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Finding treatments for lung cancer is hard because, simply-put, cancerous cells are extremely stubborn, and patients with non-small cell lung cancer can often acquire resistance to a treatment regimen.
Researchers have been exploring the feasibility of “liquid biopsies,” whereby a non-invasive blood sample could be used to obtain information about a patient’s cancer rather than an invasive surgical biopsy. Now, scientists are demonstrating the clinical utility of liquid biopsies in monitoring responses in a notoriously treatment-resistant population of non-small cell lung cancer patients.
Genetic testing has become increasingly more common in cancer patients. Scientists have known about cancer-causing mutations in the ALK gene for more than a decade, and non-small cell lung cancer patients are the largest patient group that carries ALK mutations. This gene encodes a protein that can activate many of the cellular signaling events that lead to uncontrolled growth and division of cancerous cells, so a critical aspect of care for patients with these mutations includes testing for any genetic ALK genetic variants and treating their cancer with drugs called tyrosine kinase inhibitors to block the activity of the ALK protein.
However, many patients still end up becoming resistant to those drugs after a couple of years. The tumor cells either figure out alternative ways to activate cellular signaling or evolve new mutations in the ALK gene. These can be point mutations, deletions, or even large rearrangements that lead to parts of the ALK gene with fusing with other genes, and developing methods sensitive enough to detect all these types of changes to the ALK gene has been challenging.
Advances in DNA sequencing have allowed for more rapid and precise detection of ALK gene rearrangements from patient blood samples. Tumor DNA circulates in the blood at low concentrations, too low for traditional sequencing methods. These new methods enrich for the amount of tumor DNA present by using short sequences called “adapters” to amplify the DNA. The adapters also serve as unique identifiers for each region of DNA amplified. Using this approach, researchers at the Massachusetts General Hospital in Boston showed that they could detect changes in the ALK gene in patients.
Building on this work, a recent study led by Dr. Leora Horn from Vanderbilt University, researchers focused on patients enrolled in a phase I/II clinical trial with the tyrosine kinase inhibitor, ensartinib. Since patients taking this medication have not reported serious side effects, clinicians are interested in its use as a first-line therapy. They also want to know whether patients develop resistance to the drug. The researchers collected liquid biopsies from 76 patients that had tested positive for ALK mutations. They found that these sequencing methods enabled them to identify both mutations in the ALK gene as well as ALK gene fusions. Since they also had access to tumor biopsy samples from a subset of the patients, the researchers were also able to compare their sequencing results across different sample types. They found that their results from blood samples and tumor samples matched in 91 percent of patients with an ALK gene fusion. Collecting this sequencing data prior to treatment allowed Horn and her colleagues to identify the patients who might be more responsive based on their gene mutations.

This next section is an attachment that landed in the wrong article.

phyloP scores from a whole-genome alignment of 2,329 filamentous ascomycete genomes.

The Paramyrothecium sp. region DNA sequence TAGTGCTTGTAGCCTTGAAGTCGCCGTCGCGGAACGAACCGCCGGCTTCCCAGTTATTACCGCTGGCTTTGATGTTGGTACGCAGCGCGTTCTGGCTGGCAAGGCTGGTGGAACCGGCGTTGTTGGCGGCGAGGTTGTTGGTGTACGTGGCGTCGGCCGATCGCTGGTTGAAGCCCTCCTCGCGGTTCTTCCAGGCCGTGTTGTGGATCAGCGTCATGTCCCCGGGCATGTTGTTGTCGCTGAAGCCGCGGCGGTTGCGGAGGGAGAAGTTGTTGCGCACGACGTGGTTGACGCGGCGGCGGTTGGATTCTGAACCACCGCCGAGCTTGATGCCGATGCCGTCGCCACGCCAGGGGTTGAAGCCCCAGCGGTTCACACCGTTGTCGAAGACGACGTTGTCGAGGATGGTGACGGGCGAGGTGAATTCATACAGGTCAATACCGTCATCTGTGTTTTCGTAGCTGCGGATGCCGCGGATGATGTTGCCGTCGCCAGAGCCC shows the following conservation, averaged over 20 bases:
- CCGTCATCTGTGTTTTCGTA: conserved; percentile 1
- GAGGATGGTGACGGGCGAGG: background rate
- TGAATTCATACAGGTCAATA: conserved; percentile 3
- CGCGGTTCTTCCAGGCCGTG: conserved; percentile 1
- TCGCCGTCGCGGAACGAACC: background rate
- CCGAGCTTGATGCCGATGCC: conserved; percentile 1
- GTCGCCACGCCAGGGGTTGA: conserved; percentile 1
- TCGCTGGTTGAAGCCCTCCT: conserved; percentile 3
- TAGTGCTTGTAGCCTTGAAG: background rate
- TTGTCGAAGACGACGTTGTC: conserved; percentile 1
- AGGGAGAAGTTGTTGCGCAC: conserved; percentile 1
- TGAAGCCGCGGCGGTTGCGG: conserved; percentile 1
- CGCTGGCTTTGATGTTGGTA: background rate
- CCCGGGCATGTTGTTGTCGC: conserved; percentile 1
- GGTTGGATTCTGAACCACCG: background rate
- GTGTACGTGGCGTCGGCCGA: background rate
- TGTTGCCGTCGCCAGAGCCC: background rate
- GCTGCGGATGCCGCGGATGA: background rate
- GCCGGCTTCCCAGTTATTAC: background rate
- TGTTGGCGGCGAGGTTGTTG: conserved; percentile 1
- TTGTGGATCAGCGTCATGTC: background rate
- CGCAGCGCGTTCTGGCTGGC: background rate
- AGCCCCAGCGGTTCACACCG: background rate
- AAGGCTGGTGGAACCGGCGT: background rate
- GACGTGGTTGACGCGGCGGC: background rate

The researchers also collected longitudinal plasma samples for 11 patients in their cohort to monitor how the patients were responding to the drug treatment. One of the deleterious mutations they identified in from the plasma sample was present before progression of the cancer was detected by radiography.
While the results of studies like this still need further validation, these initial results show that “liquid biopsies” might provide a useful way to monitor a cancer patient’s progress.
Edited by Rachel Cherney
- Horn, L., Whisenant, J.G., Wakelee, H., Reckamp, K.L., Qiao, H., Leal, T.A.,..Lovly, C.M. (2019). Monitoring Therapeutic Response and Resistance: Analysis of Circulating Tumor DNA in Patients With ALK+ Lung Cancer. Journal of Thoracic Oncology, 14(11): 1901-1911, doi: doi.org/10.1016/j.jtho.2019.08.003.
- Raymond, C. K., Hernandez, J., Karr, R., Hill, K., & Li, M. (2017). Collection of cell-free DNA for genomic analysis of solid tumors in a clinical laboratory setting. PloS one, 12(4), e0176241. doi:10.1371/journal.pone.0176241
- Horn, L., Infante, J. R., Reckamp, K. L., Blumenschein, G. R., Leal, T. A., Waqar, S. N., … Wakelee, H. A. (2018). Ensartinib (X-396) in ALK-Positive Non-Small Cell Lung Cancer: Results from a First-in-Human Phase I/II, Multicenter Study. Clinical cancer research : an official journal of the American Association for Cancer Research, 24(12), 2771–2779. doi:10.1158/1078-0432.CCR-17-2398
- Dagogo-Jack, I., Brannon, A. R., Ferris, L. A., Campbell, C. D., Lin, J. J., Schultz, K. R., … Gainor, J. F. (2018). Tracking the Evolution of Resistance to ALK Tyrosine Kinase Inhibitors through Longitudinal Analysis of Circulating Tumor DNA. JCO precision oncology, 2018, 10.1200/PO.17.00160. doi: 10.1200/PO.17.00160
- McCoach, C. E., Blakely, C. M., Banks, K. C., Levy, B., Chue, B. M., Raymond, V. M., … Doebele, R. C. (2018). Clinical Utility of Cell-Free DNA for the Detection of ALK Fusions and Genomic Mechanisms of ALK Inhibitor Resistance in Non-Small Cell Lung Cancer. Clinical cancer research : an official journal of the American Association for Cancer Research, 24(12), 2758–2770. doi:10.1158/1078-0432.CCR-17-2588
Header Image: Beth Rogoyski. See Beth’s original article for OncoBites, on liquid biopsies, from August 2018. ctDNA stands for circulating tumor DNA.